The Desert Locust (SGR1 ) situation remained calm in September in summer breeding areas in the western outbreak region. Only a few adults and hoppers were reported in Mauritania, Niger and Chad. A similar situation may be present in northern Mali where surveys were not possible.
Algeria, Libya, Morocco and Tunisia remained calm during this month.
The Tsunami Warning System established under the auspices of the Intergovernmental Oceanographic Commission (IOC) of UNESCO in the Indian Ocean following the December 2004 disaster is functioning effectively. This was demonstrated in a simulation exercise conducted on 9 and 10 September 2014, with the participation of 24 countries of the Indian Ocean Rim*.
According to the preliminary results of the simulated alert, all of the participating countries received timely tsunami advisory messages, and no delays were reported.
Ten years after the strongest tsunami in living memory in 2004, 24 countries of the Indian Ocean Rim* will participate in a large scale simulation exercise organized under the auspices of the Intergovernmental Oceanographic Commission of UNESCO on 9 and 10 September to test the Indian Ocean Tsunami Warning and Mitigation System. The goal is to measure the capacity and response times of the various stakeholders involved to address such rare but potentially destructive events.
Strategic Response Plans in the MENA region received US$ 1.74 billion, the largest recipient was Syria, with US$ 692 million, followed by Palestine with US$ 271 million. In total, the appeals and SRPs are 40.1% funded with a 59.9% shortfall. Iraq SRP was over funded by 81.2%.
The Syrian Humanitarian Response Plan (SHARP) and the Regional Response Plan for Syrian Refugees (RRP) jointly requested US$ 6.02 billion. The total amount received is US$ 2.41 billion (40%), which leaves a total shortfall of US$ 3.61 billion (60%).
Strategic Response Plans in the MENA region received US$ 1.216 billion, the largest recipient was Syria, with US$ 593 million, followed by Afghanistan with US$ 241 million. In total, the appeals and SRPs are 30.6% funded with a 69.4% shortfall.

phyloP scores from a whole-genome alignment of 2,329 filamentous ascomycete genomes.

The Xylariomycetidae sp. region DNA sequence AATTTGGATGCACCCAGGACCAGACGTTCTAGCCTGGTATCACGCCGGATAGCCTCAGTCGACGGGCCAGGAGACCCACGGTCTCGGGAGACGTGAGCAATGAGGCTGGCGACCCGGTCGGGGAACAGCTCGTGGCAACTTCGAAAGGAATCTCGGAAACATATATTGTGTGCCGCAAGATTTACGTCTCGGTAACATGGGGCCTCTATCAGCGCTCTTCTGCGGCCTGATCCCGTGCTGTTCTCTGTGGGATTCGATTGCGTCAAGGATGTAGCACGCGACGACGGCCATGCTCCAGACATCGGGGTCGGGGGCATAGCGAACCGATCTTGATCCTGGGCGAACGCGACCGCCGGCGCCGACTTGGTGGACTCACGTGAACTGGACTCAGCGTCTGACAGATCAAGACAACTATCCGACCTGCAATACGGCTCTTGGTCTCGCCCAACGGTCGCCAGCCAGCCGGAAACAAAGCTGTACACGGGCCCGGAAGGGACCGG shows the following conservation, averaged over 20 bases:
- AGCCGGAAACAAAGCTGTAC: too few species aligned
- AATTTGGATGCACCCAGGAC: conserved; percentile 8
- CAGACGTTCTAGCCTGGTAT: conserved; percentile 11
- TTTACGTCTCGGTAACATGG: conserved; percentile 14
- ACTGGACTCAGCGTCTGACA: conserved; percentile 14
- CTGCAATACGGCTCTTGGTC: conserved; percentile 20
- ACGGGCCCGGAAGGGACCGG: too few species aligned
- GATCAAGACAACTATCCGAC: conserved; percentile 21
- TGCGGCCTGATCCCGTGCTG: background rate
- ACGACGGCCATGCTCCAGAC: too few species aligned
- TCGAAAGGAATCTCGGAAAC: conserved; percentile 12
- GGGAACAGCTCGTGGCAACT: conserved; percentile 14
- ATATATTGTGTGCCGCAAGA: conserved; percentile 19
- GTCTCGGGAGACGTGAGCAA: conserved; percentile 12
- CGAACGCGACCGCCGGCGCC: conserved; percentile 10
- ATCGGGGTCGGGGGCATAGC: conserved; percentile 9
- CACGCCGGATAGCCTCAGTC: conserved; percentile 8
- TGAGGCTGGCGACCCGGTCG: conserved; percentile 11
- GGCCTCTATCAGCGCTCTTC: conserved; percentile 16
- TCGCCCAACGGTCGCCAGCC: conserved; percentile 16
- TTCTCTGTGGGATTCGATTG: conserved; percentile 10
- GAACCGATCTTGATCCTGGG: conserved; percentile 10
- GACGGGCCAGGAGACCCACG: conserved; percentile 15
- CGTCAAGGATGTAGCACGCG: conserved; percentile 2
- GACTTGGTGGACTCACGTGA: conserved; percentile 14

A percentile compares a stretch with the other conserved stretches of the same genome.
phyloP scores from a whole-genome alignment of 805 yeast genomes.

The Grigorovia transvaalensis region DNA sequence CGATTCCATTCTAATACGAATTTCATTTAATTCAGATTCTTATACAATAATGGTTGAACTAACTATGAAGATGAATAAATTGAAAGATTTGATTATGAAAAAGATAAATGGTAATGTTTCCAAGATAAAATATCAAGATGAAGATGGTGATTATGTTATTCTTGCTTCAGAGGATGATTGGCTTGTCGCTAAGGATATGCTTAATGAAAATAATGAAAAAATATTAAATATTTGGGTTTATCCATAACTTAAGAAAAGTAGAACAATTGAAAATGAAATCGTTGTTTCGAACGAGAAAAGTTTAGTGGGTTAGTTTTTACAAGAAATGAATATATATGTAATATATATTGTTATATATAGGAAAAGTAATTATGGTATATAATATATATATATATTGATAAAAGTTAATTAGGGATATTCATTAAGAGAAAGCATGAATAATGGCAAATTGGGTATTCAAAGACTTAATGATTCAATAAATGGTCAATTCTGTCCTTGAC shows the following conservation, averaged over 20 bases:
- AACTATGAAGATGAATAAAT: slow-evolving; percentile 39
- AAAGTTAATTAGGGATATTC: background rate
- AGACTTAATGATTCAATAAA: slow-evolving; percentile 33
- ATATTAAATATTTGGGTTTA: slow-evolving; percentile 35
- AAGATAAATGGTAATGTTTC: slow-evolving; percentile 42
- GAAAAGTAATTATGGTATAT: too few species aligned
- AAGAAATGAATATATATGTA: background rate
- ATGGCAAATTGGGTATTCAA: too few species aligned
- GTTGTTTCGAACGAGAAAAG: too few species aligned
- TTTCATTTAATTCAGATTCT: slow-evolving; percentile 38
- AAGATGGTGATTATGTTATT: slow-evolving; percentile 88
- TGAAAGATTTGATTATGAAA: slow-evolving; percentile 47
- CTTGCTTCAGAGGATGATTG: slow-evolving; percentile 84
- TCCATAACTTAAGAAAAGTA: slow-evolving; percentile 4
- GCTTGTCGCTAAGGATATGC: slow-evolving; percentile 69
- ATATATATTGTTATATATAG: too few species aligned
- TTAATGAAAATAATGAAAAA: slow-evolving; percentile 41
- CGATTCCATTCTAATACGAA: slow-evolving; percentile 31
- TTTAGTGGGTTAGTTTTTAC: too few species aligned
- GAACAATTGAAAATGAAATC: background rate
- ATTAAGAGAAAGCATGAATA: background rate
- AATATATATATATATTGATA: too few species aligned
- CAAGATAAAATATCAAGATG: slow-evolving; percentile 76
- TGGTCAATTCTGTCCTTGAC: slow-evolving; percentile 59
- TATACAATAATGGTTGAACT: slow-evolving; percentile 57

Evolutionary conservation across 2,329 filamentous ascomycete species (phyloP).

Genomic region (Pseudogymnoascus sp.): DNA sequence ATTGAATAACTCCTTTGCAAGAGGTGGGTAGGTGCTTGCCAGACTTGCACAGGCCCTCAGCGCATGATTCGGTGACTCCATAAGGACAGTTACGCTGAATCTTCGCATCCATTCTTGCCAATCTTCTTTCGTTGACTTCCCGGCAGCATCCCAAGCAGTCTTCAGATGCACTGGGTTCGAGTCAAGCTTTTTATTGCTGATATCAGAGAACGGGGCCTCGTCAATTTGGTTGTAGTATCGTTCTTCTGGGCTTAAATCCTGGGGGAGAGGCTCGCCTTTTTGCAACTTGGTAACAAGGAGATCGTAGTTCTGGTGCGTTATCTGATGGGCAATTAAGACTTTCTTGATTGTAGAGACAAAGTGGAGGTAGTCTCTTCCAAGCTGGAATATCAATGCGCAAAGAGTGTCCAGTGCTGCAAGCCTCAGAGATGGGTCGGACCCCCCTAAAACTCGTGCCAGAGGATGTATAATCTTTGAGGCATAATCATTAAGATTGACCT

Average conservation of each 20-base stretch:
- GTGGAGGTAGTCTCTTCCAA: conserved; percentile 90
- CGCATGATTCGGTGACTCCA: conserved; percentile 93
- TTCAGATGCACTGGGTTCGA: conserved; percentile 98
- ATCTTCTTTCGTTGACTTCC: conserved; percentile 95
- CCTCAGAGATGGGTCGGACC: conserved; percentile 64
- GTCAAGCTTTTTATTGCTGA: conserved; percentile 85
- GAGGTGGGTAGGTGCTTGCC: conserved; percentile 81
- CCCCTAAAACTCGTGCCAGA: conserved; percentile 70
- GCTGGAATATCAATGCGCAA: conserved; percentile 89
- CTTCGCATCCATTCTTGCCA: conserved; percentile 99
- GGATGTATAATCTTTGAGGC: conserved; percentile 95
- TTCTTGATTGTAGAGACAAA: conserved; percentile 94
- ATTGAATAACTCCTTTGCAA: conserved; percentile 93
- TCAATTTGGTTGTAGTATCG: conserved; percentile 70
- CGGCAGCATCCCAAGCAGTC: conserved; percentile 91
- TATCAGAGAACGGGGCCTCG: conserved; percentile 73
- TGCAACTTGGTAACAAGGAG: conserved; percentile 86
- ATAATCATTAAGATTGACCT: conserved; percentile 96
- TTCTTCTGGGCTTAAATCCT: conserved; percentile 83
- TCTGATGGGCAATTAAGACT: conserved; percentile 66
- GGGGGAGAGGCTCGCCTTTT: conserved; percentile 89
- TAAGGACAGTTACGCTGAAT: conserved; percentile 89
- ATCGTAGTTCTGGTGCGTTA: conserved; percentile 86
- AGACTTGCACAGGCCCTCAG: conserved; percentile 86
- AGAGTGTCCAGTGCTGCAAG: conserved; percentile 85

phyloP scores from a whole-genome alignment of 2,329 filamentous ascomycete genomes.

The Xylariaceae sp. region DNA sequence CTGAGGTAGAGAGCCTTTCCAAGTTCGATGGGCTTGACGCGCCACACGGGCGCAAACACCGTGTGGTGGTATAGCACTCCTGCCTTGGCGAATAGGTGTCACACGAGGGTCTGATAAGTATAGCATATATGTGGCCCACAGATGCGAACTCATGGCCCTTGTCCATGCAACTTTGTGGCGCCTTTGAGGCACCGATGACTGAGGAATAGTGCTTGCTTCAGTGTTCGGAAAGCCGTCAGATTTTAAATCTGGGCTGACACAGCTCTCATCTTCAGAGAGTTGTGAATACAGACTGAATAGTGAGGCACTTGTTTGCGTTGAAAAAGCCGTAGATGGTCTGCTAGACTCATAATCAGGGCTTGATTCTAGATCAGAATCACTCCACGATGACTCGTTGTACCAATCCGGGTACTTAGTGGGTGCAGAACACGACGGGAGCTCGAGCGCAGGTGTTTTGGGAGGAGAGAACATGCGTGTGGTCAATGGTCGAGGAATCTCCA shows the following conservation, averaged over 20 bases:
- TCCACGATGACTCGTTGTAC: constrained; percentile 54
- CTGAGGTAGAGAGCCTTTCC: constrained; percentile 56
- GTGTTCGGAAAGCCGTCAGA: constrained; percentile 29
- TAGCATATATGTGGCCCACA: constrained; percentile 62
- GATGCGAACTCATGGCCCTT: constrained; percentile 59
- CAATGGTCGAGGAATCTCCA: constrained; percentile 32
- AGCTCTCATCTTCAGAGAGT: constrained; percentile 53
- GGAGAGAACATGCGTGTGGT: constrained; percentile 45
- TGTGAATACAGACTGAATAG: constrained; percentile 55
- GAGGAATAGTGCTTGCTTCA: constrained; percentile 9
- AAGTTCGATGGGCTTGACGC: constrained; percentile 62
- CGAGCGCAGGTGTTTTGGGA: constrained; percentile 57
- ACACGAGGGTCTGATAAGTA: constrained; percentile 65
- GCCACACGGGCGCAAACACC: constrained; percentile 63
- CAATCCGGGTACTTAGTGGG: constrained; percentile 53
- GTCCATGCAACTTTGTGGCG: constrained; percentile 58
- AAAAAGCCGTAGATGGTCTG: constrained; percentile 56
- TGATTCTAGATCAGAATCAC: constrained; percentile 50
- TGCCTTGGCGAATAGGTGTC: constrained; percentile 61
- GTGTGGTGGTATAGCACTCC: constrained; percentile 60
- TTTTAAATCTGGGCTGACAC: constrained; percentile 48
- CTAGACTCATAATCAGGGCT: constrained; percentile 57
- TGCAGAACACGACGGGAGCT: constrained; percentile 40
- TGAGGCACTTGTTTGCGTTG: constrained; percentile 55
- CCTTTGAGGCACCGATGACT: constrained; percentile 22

The Syrian Humanitarian Response Plan (SHARP) and the Regional Response Plan for Syrian Refugees (RRP) jointly requested US$ 6.5 billion. The total amount received is US$ 1.9 billion (30%), which leaves a total shortfall of US$ 4.6 billion (70%).
Swarms in Yemen
The Desert Locust situation is improving in the Horn of Africa, Oman and Iran but swarms have recently been sighted in Yemen.
During May, several Desert Locust (SGR1) swarms from northwestern Somalia invaded eastern Ethiopia. On May 14th, an immature swarm dominated the sky over the city of Addis Ababa, Ethiopia (see picture below). This is an extremely rare phenomenon that has not been in more than half a century. The swarm is believed to have escaped from eastern Ethiopia passing through the Rift Valley and crossing Awash where it destroyed a sugarcane plantation. No damage was reported in Addis and the swarm was later seen heading northwest and reached Gojjam.
Concern remains following spike in MERS-CoV cases
The recent spike in cases of Middle East respiratory syndrome coronavirus (MERS-CoV) in the Eastern Mediterranean Region of WHO remains a concern. So far, ten countries in the region have reported cases of MERS-CoV. While in the Kingdom of Saudi Arabia (KSA) and the United Arab Emirates, both community and hospital-acquired infections continue to be reported, sporadic cases, mostly imported and travel associated, have been reported in Egypt, Lebanon, Jordan and Yemen in recent time.
The Desert Locust (SGR1 ) situation remained calm along the Red Sea coasts during April.
Several swarms migrated from northwestern Somalia to eastern Ethiopia where aerial and ground control treated 2,585 ha from 8-30 April. An unconfirmed report of hoppers in Aysha, eastern Ethiopia suggested breeding has begun in those areas (DLCO-EA).
Locusts may increase in Ethiopia, Saudi Arabia, and Oman
The Desert Locust situation continues to improve along both sides of the Red Sea due to control operations and drying conditions in Sudan, Eritrea, Saudi Arabia and Yemen.
Situation Générale en mars 2014
Prévision jusqu'à’mi-mai 2014
La situation relative au Criquet pèlerin s’est améliorée en mars le long des deux rives de la mer Rouge suite aux opérations de lutte et au dessèchement des conditions. Néanmoins, il subsiste un risque que des groupes d’ailés et peut-être quelques petits essaims puissent se déplacer dans les aires de reproduction printanière de l’intérieur de l’Arabie saoudite et du Yémen, où une reproduction est possible.
General Situation during March 2014
Forecast until mid-May 2014
The Desert Locust (SGR1) situation remained active in February in the central outbreak region on the Red Sea coasts and the Horn of Africa. Aerial and/or ground control treated hoppers and swarms on some 50,000 ha in Saudi Arabia, Eritrea, Sudan, Yemen and northern Somalia. Other countries in the region remained calm during this month (DLCO-EA2 , DLMCC/Yemen, FAO-DLIS,
In the Middle East and North Africa (MNA) , the interplay of natural disasters, rapid urbanization, water scarcity, and climate change has emerged as a serious challenge for policy and planning. This report aims to establish a more strategic and collaborative framework between the World Bank and its international partners, particularly United Nations International Strategy for Disaster Reduction (UNISDR) and UN Development Program (UNDP), in order to assist MNA countries to shift from disaster response to proactive risk management.